30. Insofar as the aspect contained in item (c) of para 28 that EVMs are actually tampered, is concerned, the averments are seen only in paragraph Nos.19 of the election petition.
31. Since the aspect of tampering being done as a 'fact' is concerned, it has to be dealt with.
32. It would be useful once again to refer to the relevant averments, ad verbatim. The averment contained in paragraph No.19 is quoted below:
19.Thus, in the present matter there is ample circumstantial evidence available to show that the respondent No.1 has got victory by extra ordinary margin. The circumstantial evidence further suggests that fraud was perpetrated in the EVMs of the booths of the areas where the petitioner was having strong hold and those areas have mysteriously chosen the respondent No.1 and these were the polling booths where it is apparent that the EVMs were so programmed and tampered that it should help the respondent No.1 to get victory over the petitioner. The Polling booths where according to the petitioner the respondent No.1 has tampered the EVMs at the Polling Booths are as under:
|Polling Station||Name of the Polling Station||Name of the Building of Polling Station|
|Z.P. School Room No.1 |
Z.P. School Room No.2
Vidyavihar Mandir Uarjagram Tadali
Z.P. Primary School, Morva, Room No.2
Z.P. Primary School, Vidhoda Rayatwari
Z.P. Primary School, Padoli Room No.1
Z.P. Primary School, Padoli Room No.3
|(Total 160 polling booths......”|
[Quoted from page 25 and 26 of election petition paper book]
33. This Court considers that it is necessary to advert to the verification clause of the election petition. In verification clause, the petitioner has stated as follows:"I further say that the contents of above paragraphs 1 to 7 and 29 to 34 of the above petition are true to my own knowledge. I further say that the contents of above paragraphs 8 to 18 are based upon the information received by me and believed by me to be true. I further say that the contents of above paragraphs 19 to 28 are partly based on my personal knowledge and partly on the information received by me which I further believe to be true."
[Quoted from page 39 of election petition paper book] Thus, the petitioner claims that the tampering of EVMs narrated in paragraph No.19 is partly a matter of personal knowledge of the petitioner, and partly based on information received by her which are true to her belief. Analysis of part thereof which is based on personal knowledge and part thereof based on belief is not segregated and affirmed distinctly.
34. Any narration which would constitute the description of the act of programming the EVMs for favouring the respondent, interference and access therein, theft or any other overt acts to or in the EVMs tantamounting to tampering has not been incorporated, anywhere in the entire body of election petition.
35. As the petitioner claims that the tampering is her personal knowledge, she ought to have given the specific acts or omissions constituting such facts which describe the tampering.
If at all the tampering was done, has to be a human act done by some individual. If it be so, and if it is within the knowledge of the petitioner, she has to plead those facts, so that those can be proved.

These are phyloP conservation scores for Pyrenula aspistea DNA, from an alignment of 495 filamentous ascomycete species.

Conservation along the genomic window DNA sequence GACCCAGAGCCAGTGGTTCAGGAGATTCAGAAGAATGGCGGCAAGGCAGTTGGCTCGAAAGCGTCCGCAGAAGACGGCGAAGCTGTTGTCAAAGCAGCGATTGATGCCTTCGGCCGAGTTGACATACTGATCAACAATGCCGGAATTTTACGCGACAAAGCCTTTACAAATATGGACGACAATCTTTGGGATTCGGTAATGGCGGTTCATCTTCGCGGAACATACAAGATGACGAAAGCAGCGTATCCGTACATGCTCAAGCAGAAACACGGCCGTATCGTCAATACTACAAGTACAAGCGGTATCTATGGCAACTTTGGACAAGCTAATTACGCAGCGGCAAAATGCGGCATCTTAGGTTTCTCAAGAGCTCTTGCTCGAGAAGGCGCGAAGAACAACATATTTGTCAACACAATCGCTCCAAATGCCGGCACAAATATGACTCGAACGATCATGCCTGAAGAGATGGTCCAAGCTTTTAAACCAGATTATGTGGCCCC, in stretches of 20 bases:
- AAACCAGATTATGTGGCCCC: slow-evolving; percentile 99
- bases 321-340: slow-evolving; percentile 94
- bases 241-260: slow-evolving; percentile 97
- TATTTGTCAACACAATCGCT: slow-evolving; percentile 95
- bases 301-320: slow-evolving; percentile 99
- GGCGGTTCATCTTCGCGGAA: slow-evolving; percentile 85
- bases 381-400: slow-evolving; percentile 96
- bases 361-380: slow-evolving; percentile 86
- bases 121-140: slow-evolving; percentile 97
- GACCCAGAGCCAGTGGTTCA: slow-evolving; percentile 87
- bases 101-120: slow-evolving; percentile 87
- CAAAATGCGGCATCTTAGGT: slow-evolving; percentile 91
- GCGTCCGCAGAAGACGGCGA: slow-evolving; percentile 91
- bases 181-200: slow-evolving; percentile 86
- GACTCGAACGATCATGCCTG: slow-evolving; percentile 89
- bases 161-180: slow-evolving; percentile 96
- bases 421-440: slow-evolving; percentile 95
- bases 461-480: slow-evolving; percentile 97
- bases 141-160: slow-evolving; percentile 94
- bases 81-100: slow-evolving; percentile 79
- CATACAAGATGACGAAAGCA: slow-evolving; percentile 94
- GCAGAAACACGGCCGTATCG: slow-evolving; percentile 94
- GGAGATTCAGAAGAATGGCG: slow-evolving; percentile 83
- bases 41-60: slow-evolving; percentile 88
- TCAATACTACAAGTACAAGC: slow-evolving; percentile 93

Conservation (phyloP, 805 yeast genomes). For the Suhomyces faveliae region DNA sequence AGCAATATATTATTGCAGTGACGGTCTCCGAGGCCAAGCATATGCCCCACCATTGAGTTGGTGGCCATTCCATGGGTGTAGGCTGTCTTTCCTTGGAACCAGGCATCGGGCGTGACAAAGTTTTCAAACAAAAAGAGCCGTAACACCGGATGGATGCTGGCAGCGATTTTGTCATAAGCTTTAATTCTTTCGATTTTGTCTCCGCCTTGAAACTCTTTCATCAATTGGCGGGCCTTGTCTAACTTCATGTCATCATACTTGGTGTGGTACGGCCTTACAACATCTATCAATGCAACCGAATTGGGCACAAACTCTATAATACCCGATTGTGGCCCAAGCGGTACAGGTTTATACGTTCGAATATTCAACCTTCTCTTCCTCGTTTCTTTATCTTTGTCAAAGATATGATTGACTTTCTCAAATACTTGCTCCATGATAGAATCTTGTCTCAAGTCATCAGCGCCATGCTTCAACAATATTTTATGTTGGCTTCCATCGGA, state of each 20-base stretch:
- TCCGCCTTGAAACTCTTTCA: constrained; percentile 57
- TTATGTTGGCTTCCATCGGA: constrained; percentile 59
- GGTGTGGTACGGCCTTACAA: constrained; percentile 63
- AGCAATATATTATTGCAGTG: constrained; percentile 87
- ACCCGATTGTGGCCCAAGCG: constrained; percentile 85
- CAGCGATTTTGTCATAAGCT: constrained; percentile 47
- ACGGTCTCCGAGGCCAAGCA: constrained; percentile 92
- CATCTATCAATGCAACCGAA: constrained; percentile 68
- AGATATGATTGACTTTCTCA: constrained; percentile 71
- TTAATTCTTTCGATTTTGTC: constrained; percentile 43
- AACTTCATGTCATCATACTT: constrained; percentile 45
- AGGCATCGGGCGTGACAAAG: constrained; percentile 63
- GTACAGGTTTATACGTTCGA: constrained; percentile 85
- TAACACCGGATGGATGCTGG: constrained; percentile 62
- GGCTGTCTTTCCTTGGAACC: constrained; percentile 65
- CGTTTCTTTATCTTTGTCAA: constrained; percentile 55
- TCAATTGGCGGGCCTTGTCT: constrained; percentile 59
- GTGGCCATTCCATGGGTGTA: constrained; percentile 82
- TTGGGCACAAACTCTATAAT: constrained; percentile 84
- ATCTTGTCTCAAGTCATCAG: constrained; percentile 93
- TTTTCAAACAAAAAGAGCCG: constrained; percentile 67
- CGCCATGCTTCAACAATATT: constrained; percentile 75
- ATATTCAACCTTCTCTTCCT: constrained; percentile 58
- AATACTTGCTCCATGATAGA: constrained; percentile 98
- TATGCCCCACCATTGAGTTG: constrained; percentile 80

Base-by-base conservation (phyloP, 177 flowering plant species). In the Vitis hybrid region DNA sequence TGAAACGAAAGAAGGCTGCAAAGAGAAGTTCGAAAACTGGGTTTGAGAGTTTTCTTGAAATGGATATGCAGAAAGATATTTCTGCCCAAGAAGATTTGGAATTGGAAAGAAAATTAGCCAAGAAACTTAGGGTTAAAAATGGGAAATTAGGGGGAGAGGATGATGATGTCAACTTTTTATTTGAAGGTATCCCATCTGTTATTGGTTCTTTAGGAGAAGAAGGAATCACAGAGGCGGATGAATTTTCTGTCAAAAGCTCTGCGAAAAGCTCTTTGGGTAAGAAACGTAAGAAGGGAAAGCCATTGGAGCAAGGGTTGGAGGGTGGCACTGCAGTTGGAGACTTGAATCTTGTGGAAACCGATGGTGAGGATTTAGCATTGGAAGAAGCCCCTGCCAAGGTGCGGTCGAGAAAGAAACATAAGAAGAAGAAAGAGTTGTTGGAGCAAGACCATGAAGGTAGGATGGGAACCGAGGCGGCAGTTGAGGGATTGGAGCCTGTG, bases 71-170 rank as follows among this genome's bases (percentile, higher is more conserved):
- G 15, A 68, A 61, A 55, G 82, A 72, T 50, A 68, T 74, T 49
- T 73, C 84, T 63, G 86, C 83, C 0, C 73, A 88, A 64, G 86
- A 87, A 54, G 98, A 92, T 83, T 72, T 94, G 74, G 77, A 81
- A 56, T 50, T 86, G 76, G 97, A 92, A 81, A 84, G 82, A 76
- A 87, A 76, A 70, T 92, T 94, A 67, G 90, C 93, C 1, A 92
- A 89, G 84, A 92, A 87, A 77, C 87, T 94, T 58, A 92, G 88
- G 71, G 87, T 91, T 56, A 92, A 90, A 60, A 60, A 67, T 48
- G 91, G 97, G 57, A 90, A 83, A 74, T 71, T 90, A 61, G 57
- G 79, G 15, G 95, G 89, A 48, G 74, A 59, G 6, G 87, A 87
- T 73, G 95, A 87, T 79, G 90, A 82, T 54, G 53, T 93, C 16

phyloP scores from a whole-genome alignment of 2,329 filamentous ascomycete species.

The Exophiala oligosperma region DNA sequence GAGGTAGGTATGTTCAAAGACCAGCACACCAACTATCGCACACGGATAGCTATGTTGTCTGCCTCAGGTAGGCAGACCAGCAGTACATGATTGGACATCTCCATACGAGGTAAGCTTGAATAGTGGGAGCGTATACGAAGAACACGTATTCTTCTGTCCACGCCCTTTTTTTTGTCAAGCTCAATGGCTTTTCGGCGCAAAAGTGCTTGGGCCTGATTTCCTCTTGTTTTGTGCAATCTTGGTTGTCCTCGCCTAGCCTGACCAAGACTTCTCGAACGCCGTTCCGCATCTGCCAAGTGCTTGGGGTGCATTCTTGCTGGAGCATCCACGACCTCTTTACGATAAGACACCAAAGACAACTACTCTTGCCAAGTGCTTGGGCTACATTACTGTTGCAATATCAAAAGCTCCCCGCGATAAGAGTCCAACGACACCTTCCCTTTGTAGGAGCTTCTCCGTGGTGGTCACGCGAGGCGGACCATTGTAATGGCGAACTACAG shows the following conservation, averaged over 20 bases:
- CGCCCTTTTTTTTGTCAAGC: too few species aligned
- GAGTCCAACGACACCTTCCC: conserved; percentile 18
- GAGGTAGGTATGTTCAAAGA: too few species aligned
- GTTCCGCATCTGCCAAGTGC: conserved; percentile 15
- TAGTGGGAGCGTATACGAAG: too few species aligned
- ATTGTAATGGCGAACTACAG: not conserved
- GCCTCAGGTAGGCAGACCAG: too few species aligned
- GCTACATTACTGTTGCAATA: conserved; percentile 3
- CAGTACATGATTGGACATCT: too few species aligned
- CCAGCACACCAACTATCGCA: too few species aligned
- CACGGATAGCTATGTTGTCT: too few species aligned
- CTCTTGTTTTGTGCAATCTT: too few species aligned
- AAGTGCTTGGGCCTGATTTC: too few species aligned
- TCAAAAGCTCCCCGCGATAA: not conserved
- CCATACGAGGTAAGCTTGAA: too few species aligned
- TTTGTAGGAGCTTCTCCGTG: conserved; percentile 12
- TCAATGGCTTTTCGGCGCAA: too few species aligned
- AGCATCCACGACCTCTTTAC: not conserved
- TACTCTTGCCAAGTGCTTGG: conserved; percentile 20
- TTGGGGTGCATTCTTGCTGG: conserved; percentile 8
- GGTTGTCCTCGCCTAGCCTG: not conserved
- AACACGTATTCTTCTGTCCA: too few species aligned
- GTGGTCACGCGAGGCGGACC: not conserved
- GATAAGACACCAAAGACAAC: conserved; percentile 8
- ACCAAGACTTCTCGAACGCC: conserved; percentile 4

36. The petitioner may not know technical data or manner in which the tampering has been done or whether it has been done on somebody's behest and if she knows it, she ought to have disclosed said acts and source of knowledge."
25. As far as paragraph 3(h) is concerned, the learned Judge has held that even that does not make out the case of corrupt practice within the meaning of the Mumbai Municipal Corporation Act, 1888. As far as Section 28F(ii) is concerned, that states that a person shall be deemed to have committed corrupt practice within the meaning of Section 33 of the Mumbai Municipal Corporation Act, 1888, if he gives, procures or abets the giving of a vote in the name of a voter who is not the person giving such vote. Therefore, the Petitioner alleges bogus voting done by the Respondent No.3 in booth Nos.34, 35 and 36 in Ward No.194. At the same time, what the Petitioner alleges is that the agents and workers of the Respondent No.3 with his consent brought the voters by private vehicles at around closure of the voting hours, so as to enable them to cast their votes for him. This act is not attributable to the Respondent No.3. To my mind, even this pleading is not enough to frame an issue of corrupt practice in terms of Section 28F of the Mumbai Municipal Corporation Act, 1888.
26. The same is fate of paragraphs 3(i), (i) and (m) as well. Equally, paragraphs 3(k) and (l) would not fall within the term of corrupt practice as defined under Section 28F of the Mumbai Municipal Corporation Act, 1888.
27. To my mind, this is a very casual and light hearted attempt by the Petitioner to question the validity of the elections which he contested and at which he lost against the Respondent No.3. He had made certain sweeping and irresponsible allegations not only against the Respondent No.3, but against the election machinery as well. His whole attempt is to somehow question the election by filing a petition under Section 33(1) of the Mumbai Municipal Corporation Act, 1888 and use its pendency so as to cause embarrassment to all concerned. The learned Judge may not have applied his mind to the above aspects which have been noted by me and his order is rightly termed as unreasoned and cryptic by Mr.Redekar, yet, independent scrutiny of the pleadings with the assistance of the learned counsel appearing for the parties, leaves me in no manner of doubt that the subject paragraphs have rightly been struck off.
28. Once the subject paragraphs have been struck off, then, according to Mr.Joshi, nothing survives in the election petition and it must also be dismissed. However, it is not necessary for me to consider this aspect and it will be for the Trial Judge to apply its mind to the rest of averments and allegations in the election petition and the issues, framed in that behalf. It would be open for the Respondent No.3 to point out to the learned Judge that in the light of the findings on the preliminary issues and same having been confirmed by this Court, no triable issue remains and therefore, the election petition itself should be dismissed. If such contention is raised, the learned Judge should consider it after hearing both sides and without being influenced by his earlier views.
29. As a result of the above discussion and finding that the paragraphs of the election petition referred to above, do not disclose any cause of action, there is no alternative but to dismiss this Writ Petition. It is, accordingly, dismissed. Rule discharged. No costs.